Earned Media: Some Things Haven’t Changed

By Robert Johnston, Senior Vice President

Garnering media continues to be one of the most effective opportunities for our clients to spread the word about their work, advocate for policy change, and inform public conversations. It’s also one of the more difficult goals to reach, which truly warrants its name of “earned” media.

Simply put, earned media is any publicity or exposure that you didn’t pay for or create yourself. Once upon a time, that mostly meant news stories or broadcast media segments. Today, the landscape is ever-changing and broader; now it includes tweets, likes, mentions, retweets, blogs, video, podcasts, and more.

Hatcher has worked for more than two decades to build relationships, develop content expertise, and understand how to present a story so that it’s relevant for reporters and their outlets — all in the service of earning media.

We succeed when we follow tried-and-true principles. Here are some of the most important:

Know the media landscape: Do your homework. Whether you seek to get content placed in print, broadcast, online, or in mainstream or trade outlets, the likelihood of getting reporters’ attention increases greatly when you provide content that is relevant, new, timely, or advances previous coverage. This attention to detail will pay off now because reporters will recognize that you respect their work and have something of value to offer.

Manage expectations: National mainstream coverage is great when you can get it. And while coverage in The New York Times or The Washington Post is often at the top of a client’s list, there now are even greater options that provide direct connections to target audiences and offer a better chance of publication. So, while we always want to aim high, we’re equally committed to having honest conversations with our clients about alternative options where a pitch is likely to be accepted.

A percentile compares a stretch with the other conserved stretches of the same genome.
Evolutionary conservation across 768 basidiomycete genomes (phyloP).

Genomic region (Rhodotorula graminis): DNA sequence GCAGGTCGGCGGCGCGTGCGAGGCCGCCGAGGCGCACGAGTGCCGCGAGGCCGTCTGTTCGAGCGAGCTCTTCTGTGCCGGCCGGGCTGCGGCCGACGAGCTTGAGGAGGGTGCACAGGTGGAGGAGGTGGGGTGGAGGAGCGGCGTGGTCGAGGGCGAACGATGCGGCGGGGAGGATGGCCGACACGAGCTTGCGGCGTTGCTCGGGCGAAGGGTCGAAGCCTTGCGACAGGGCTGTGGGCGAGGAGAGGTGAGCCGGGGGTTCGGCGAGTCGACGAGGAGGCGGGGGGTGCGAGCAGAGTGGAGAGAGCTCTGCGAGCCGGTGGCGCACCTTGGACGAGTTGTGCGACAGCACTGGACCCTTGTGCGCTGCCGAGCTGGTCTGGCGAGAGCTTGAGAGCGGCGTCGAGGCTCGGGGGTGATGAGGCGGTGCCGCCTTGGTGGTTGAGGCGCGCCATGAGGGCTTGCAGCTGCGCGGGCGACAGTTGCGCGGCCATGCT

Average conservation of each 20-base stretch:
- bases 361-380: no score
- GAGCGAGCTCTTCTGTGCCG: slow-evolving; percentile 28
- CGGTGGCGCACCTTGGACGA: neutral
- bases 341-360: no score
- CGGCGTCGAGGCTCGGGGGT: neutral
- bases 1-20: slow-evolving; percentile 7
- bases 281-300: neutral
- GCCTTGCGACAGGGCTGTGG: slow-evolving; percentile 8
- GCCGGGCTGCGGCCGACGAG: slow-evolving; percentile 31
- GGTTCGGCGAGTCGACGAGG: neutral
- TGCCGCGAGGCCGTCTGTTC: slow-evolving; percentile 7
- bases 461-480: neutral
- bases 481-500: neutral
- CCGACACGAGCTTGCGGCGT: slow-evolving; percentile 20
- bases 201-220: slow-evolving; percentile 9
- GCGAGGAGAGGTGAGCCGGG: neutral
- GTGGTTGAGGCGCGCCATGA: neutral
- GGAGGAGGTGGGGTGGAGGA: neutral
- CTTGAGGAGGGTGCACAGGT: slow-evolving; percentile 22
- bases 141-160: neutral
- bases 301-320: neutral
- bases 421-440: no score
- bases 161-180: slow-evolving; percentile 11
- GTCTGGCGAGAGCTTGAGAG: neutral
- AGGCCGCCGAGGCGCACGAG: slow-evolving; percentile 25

Be accurate and honest: Whether we’re pitching a news story, interview source, or new perspective, we hold ourselves to the same standards to which news publications adhere. Anything we share with the media is vetted for accuracy — from data to names, titles, and any pertinent facts. And when we pitch, it’s always because there’s a real and timely story to be told with sources who are willing to share.

Respond quickly and consistently: Sometimes the difference between being covered or included in a story comes down to how quickly you respond to an email, tweet, or phone call. We never want to keep people waiting. Being available and immediately responsive also builds trust for the next story where your sources, contacts, or expertise might support a reporter’s coverage.

Be polite but persistent: Pitching reporters takes “polite persistence.” Based on the different feedback we get from reporters, there’s no one way to contact them. Some are open to phone calls; some only want to be pitched by email; while others prefer contact via social media. Today, you have to do it all. And never be afraid to pick up the phone! Yes, even land lines. I can’t tell you how many times I’ve been thanked for reminding a reporter about a story tip, event, or press release they’ve overlooked.

One thing hasn’t changed: earned media must be earned. So, the key to obtaining media coverage: never rely on just one touch — and never give up!